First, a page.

Sensational Color & Fragrance for Your Garden - Reblooming Bearded Iris
Reblooming Bearded Iris
Bearded iris (Iris Germanica) are exceptionally tough, low maintenance, drought tolerant, resistant to deer and rodents, come in a rainbow of colors, and are simply gorgeous. Reblooming bearded iris are twice the joy with two (and sometimes three or four, up to eight!) bloomings each year.
Reblooming bearded iris are the answer to so many gardening questions! Do you need a blooming plant that is highly deer and rabbit resistant? Is drought tolerance critical for a plant to succeed in your garden? Does you climate swing from extreme heat in summer to bitter cold in the winter? Are you looking to attract butterflies to your garden? Are you looking for blooms in multiple seasons each year? Or are you creating a specialty garden like a fragrance garden, or an all white or blue garden? Reblooming bearded iris are the perfect answer to all of these needs!
Reblooming bearded iris bloom in a wide rainbow of colors, from red to yellow to violet with truly blue varieties, white and even nearly-black cultivars. Big, billowy blooms are carried high above the silvery green, sword shaped foliage. Though fragrance is a rare quality in bearded iris, many reblooming bearded iris are wonderfully fragrant! And the reblooming bearded iris will bloom heavily each spring, and in the climate zones specific for each variety, they will rebloom in the fall as well, with some varieties (Frequent Flyer, we're looking at you!) reliably blooming many (we have recorded 11 bloomings for Frequent Flyer) times throughout the year.
How to Plant Reblooming Bearded Iris
Lots of sunshine and not too much water in well drained soil are the keys to happy, healthy reblooming bearded iris. Plant your reblooming bearded iris in a full sun location, where it will get at least size hours of direct sun, up to all day sun. Well draining soil is absolutely necessary, with a raised bed being ideal.
Reblooming bearded iris will rot in wet soils. Ensure terrific drainage in your soil, then plant the rhizome with the top part of the rhizome exposed above the soil line. Adjust the planting depth according to your climate conditions. In a very dry climate, bury the rhizome, with the soil just barely covering the top of the rhizome. Where plentiful rainfall is the norm, leave more of the rhizome exposed above the soil line. Do not cover the rhizome with mulch. Reblooming bearded iris are incredibly cold hardy and will not need the insulation. The moisture held in the mulch could become a risk of rot if it is on top of the exposed rhizome. Mulching is a frequent cause for bearded iris not to bloom.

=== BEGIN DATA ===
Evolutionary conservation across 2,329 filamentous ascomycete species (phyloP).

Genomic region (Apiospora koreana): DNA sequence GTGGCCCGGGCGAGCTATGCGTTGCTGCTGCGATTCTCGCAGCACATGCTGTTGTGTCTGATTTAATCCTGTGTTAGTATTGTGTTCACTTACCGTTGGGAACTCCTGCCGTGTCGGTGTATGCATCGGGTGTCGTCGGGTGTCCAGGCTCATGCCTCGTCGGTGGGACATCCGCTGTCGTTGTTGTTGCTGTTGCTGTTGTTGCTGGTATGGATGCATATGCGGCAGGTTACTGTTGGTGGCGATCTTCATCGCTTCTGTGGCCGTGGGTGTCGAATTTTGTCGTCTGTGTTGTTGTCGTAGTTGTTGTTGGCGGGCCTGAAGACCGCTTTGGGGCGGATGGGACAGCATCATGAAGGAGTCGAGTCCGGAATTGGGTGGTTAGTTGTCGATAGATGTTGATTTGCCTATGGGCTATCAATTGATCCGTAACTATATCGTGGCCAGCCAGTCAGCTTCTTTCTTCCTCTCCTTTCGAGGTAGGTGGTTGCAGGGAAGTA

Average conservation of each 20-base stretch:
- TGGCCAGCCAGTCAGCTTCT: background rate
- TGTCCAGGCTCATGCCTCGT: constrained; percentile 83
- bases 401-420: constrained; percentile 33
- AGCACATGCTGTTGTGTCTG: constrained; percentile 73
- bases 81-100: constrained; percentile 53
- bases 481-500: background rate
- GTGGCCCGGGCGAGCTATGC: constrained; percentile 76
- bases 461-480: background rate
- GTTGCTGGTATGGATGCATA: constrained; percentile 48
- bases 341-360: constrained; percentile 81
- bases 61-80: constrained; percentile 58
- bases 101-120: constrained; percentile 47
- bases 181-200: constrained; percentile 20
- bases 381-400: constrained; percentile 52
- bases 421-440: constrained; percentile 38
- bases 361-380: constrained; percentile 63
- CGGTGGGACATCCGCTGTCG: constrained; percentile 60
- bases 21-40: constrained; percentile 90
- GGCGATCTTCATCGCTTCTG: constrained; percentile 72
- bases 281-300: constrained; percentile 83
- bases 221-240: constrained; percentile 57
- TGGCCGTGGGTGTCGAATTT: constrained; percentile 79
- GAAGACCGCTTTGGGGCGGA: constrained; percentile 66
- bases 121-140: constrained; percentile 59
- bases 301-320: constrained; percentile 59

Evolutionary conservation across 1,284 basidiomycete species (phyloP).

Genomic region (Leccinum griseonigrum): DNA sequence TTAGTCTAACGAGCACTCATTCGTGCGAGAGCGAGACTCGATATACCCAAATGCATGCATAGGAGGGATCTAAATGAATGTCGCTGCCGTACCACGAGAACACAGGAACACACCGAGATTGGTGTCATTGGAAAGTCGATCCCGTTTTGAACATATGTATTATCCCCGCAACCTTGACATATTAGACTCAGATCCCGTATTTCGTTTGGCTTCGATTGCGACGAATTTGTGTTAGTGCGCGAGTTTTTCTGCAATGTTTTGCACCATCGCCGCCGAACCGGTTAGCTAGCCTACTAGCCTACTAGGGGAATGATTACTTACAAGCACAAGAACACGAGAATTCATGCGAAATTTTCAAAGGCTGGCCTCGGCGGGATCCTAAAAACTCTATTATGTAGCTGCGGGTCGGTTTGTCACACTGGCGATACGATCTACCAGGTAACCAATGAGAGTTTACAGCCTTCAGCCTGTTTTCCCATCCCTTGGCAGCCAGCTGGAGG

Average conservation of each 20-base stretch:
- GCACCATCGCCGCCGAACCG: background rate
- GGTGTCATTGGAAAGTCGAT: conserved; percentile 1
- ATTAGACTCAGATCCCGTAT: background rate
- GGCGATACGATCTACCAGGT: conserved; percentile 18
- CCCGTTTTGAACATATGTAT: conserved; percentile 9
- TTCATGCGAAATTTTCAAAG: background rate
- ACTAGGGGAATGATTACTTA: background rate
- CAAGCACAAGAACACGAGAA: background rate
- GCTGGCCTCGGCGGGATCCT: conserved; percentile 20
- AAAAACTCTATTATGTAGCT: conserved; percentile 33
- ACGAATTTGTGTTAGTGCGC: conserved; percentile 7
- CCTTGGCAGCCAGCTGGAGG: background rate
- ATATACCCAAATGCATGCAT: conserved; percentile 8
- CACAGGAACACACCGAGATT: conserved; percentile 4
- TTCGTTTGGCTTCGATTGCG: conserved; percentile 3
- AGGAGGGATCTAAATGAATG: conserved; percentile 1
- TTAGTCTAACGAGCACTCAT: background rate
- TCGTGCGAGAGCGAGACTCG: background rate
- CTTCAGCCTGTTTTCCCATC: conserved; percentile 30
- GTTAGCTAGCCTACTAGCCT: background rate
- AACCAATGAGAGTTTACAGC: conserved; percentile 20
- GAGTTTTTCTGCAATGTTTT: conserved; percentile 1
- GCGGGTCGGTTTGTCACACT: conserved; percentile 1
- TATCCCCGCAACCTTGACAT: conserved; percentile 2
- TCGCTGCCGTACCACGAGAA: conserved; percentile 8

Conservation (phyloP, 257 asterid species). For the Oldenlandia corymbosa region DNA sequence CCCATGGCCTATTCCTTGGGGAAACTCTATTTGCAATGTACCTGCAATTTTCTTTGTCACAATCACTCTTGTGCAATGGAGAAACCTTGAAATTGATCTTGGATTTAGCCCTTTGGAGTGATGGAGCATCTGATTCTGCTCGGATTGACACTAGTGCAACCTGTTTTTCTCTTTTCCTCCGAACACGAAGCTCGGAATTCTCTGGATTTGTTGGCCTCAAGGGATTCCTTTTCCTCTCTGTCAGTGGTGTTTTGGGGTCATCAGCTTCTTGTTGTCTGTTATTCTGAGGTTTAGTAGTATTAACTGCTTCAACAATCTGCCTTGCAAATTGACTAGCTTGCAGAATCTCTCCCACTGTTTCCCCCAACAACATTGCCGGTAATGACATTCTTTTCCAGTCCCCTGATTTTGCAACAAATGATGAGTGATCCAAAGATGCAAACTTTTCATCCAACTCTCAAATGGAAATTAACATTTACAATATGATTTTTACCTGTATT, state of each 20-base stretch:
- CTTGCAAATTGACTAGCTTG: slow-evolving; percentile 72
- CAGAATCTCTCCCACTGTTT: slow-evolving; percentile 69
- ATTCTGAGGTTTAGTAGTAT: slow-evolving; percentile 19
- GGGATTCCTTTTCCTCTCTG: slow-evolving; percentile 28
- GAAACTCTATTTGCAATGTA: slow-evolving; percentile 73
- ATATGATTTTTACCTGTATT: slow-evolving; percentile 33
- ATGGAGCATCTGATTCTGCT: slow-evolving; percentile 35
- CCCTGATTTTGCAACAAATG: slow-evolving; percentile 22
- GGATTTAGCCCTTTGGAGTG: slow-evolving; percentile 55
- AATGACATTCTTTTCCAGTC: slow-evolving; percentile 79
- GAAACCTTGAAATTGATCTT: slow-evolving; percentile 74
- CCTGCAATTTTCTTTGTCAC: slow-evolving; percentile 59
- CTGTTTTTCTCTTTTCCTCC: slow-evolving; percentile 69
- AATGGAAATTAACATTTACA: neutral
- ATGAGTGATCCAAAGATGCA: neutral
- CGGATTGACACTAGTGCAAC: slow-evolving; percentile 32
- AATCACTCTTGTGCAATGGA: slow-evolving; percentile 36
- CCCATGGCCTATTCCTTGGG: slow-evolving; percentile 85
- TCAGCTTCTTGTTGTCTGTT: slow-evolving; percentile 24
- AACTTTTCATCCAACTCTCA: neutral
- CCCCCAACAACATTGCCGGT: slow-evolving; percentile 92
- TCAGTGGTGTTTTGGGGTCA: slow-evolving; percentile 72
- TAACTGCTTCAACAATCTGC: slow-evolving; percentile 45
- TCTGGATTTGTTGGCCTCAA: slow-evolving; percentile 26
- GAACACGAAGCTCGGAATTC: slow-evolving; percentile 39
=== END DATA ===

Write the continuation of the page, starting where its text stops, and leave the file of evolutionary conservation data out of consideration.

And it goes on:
Fertilizing Your Reblooming Bearded Iris
For the best performance from your reblooming bearded iris, supplement their nutrition intake by providing fertilizer during their active growth. Plan to provide a low nitrogen fertilizer - a bit too much nitrogen will cause your iris to produce foliage at the expense of flowers. Way too much nitrogen will cause the rhizomes to rot. An ideal fertilizing plan is to mix a 5-10-5 with a bloom boosting superphosphate in a 50/50 blend, and then apply it in the early spring and again after the spring bloom flush is past. Sprinkle the fertilizer onto the soil around the iris, and scratch it into the surface of the soil taking care not to apply any fertilizer in direct contact with the rhizome. In September, apply a foliar feeding to the leaves of the plant.
For sensational blooms throughout the year, it is hard to beat reblooming bearded iris! Will you be planting some this fall? I would love to hear your thoughts or questions about these beauties. And stay tuned - new varieties of the reblooming bearded iris will soon be added to our selection!
- Tags: Species Spotlight
- Kathleen McCarthy